Cory Booker on Welfare & Poverty
Newark got disproportionate share of dumps & jails
When I was growing up in the 1980s, Newark was a place often maligned or feared in the suburbs. Mentions of the city inspired concern or even pity expressed in a way that was often insulting.
New Jersey was happy to place in Newark a state prison,
a county jail, waste disposal sites, sewage treatment facilities, halfway houses, drug treatment centers. A grossly disproportionate share of public and low- income housing, and other necessary public goods that wouldn't be located in surrounding
suburban towns. Despite this, Newark still boasted New Jersey's finest cultural institutions, including the state's largest public library and museum. It was the state's largest college town and it was home to massive job generators such as
Newark Liberty International Airport.
There was a tenacious resolve in Newark to show the world a truth that would upset shallow assertions that Newark was dead. There was a vast communal will to demonstrate that this once great city would rise again.
Source: United, by Senator Cory Booker, p. 29-30
, Feb 16, 2016
Post-WWII policy of redlining forced racially-biased housing
After World War II, racially focused housing policies were set in place at every level of government--and many of them are still on the books. These policies included local restrictive covenants that banned the transfer of property to blacks,
real-estate agents steering minorities away from white towns, zoning rules that allowed towns to avoid having low- income housing, overtly discriminatory mortgage lending, redlining that effectively walled minority communities off from opportunity and
investment, and FHA policies that rewarded financial institutions and builders who invested in white communities.
HUD polices were put in place that directed the building of densely clustered low-income and public housing into urban spaces.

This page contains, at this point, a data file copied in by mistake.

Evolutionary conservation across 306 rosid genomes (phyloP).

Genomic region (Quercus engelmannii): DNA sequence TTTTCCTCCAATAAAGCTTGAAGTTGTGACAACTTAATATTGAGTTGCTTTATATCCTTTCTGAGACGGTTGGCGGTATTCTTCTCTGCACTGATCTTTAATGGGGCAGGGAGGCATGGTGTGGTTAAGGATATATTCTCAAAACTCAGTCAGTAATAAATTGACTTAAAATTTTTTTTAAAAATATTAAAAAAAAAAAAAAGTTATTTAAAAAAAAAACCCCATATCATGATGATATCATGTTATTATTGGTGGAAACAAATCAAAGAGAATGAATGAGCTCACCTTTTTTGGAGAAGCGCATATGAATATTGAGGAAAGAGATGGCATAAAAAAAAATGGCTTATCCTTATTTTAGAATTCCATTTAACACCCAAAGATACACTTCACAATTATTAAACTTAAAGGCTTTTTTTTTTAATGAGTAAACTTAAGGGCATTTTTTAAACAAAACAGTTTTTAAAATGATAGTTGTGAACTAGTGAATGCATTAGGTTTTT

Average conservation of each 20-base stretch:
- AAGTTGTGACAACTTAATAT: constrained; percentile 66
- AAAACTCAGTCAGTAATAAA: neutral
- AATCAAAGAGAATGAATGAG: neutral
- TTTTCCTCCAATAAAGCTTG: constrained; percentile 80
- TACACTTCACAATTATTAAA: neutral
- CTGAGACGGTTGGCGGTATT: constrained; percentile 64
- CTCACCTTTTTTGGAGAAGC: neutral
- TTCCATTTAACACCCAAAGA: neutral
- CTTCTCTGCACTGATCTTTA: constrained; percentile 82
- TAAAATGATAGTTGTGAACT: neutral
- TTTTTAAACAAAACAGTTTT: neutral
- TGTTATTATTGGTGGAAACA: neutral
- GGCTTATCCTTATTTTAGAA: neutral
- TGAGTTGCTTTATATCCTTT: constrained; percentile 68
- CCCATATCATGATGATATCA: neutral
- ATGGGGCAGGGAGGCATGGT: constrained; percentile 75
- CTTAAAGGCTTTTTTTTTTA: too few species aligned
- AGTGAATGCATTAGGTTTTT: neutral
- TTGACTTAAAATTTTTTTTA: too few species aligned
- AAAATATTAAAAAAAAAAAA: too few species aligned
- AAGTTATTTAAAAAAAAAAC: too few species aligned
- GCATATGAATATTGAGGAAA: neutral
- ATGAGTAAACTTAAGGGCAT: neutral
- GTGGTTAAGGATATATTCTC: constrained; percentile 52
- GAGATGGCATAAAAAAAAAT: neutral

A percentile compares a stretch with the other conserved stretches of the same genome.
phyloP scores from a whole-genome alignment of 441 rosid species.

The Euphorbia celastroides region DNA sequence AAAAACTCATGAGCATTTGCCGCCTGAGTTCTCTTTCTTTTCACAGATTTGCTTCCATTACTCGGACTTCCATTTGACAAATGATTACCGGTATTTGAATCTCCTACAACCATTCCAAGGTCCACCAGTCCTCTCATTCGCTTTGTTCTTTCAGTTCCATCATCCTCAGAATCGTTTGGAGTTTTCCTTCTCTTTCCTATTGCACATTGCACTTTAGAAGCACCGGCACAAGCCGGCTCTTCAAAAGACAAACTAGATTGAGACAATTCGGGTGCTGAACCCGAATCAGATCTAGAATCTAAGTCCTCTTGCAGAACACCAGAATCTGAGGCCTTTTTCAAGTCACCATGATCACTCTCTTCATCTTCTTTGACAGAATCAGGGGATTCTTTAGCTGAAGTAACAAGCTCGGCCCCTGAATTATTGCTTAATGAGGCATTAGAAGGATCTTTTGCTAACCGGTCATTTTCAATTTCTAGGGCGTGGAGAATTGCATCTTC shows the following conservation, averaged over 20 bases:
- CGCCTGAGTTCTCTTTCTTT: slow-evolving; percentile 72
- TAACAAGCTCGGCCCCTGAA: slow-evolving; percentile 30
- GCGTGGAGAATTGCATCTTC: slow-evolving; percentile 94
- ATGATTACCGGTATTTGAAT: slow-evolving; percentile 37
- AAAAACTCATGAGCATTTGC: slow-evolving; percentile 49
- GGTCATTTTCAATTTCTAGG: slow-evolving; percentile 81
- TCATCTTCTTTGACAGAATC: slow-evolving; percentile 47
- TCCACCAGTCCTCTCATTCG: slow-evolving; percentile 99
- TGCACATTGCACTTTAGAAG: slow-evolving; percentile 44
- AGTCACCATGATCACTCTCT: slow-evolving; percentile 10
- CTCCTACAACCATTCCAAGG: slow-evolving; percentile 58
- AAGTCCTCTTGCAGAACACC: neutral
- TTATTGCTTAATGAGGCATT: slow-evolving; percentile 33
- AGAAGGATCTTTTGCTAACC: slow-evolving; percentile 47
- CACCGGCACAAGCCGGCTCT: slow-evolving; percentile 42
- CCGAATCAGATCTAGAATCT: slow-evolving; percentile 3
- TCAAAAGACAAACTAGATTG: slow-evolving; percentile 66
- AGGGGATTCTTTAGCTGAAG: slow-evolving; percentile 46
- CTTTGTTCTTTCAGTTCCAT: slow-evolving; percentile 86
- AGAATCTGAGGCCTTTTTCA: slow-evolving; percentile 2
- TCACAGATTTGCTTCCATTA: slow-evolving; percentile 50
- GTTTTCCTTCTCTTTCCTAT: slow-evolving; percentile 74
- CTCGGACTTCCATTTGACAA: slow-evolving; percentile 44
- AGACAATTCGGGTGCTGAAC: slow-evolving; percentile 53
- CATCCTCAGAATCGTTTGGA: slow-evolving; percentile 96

Newark's nickname, "Brick City," is derived from the federal policy to pack low-income housing into Newark and not diffusely throughout the state of New Jersey, where the impact of poverty on families would have been mitigated.
Source: United, by Senator Cory Booker, p.105-6
, Feb 16, 2016
Resided in housing project after law school, to help tenants
Long before he became America's most influential mayor, Booker began his career as an exercise in self-imposed humility.
At the age of 28, with prestigious clerkships and six-figure salaries on the horizon, he moved into a "penthouse apartment" in
Brick Towers, one of Newark's worst housing projects, with the aim of helping tenants.
Booker lived there for eight years, through winters without heat or hot water, often walking up and down the fifteen flights of stairs when the elevator wasn't working.
Gayle King, the CBS morning-news anchor who has become a close friend, says that by the time she started visiting him there a few years later, he no longer noticed the smell of urine in the hallways.
Source: Vogue magazine profile, "Local Hero Cory Booker"
, Dec 19, 2012
2011: Founded PAC to support urban-issue candidates
What does his future hold? Most people assume that he has had his eye on a statewide office. In 2009, early polls suggested that Booker could make a viable candidate for governor in 2013.
In 2011, Booker created a federal political action committee (PAC) to support candidates who supported urban issues.
Many speculated that such a PAC could help Booker launch a US Senate candidacy in the future. Booker ruled out a 2012 candidacy but did not rule out running in 2014.
While Booker is widely liked, he has to prepare for a street fight unlike anything he has ever experienced. The media that love him now will scrutinize him even more closely if he runs for statewide office.
Source: The New Black Politician, by Andra Gillespie, p.228
, May 7, 2012
Assist beneficiaries with earned income tax credit
We aggressively stepped up our work with the earned income tax credit, even establishing a free tax center in City Hall, leading to savings of hundreds of thousands of dollars in filing fees and assisting in putting millions of previously unclaimed
dollars into the pockets of residents. And now with the Governor's expansion of eligibility for the state EITC, hundreds, if not thousands, more Newarkers can claim additional benefits.
Source: 2008 State of the City Address
, Feb 1, 2008
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Other big-city mayors on Welfare & Poverty:
Cory Booker on other issues:
Tom Barrett (D,Milwaukee)
Bill de Blasio (D,NYC)
Rahm Emanuel (D,Chicago)
Bob Filner (D,San Diego)
Steven Fulop (D,Jersey City)
Eric Garcetti (D,Los Angeles)
Mike Rawlings (D,Dallas)
Marty Walsh (D,Boston)
Rocky Anderson (I,Salt Lake City)
Tom Barrett (D,Milwaukee,WI)
Mike Bloomberg (I,New York City)
Cory Booker (D,Newark,NJ)
Jerry Brown (D,Oakland,CA)
Julian Castro (D,San Antonio,TX)
Rudy Giuliani (R,New York City)
Phil Gordon (D,Phoenix)
Tom Menino (D,Boston)
Dennis Kucinch (D,Cleveland,OH)
Michael Nutter (D,Philadelphia)
Sarah Palin (R,Wasilla,AK)
Annise Parker (D,Houston)
Jerry Sanders (R,San Diego)
Antonio Villaraigosa (D,Los Angeles)
Page last updated: Mar 16, 2017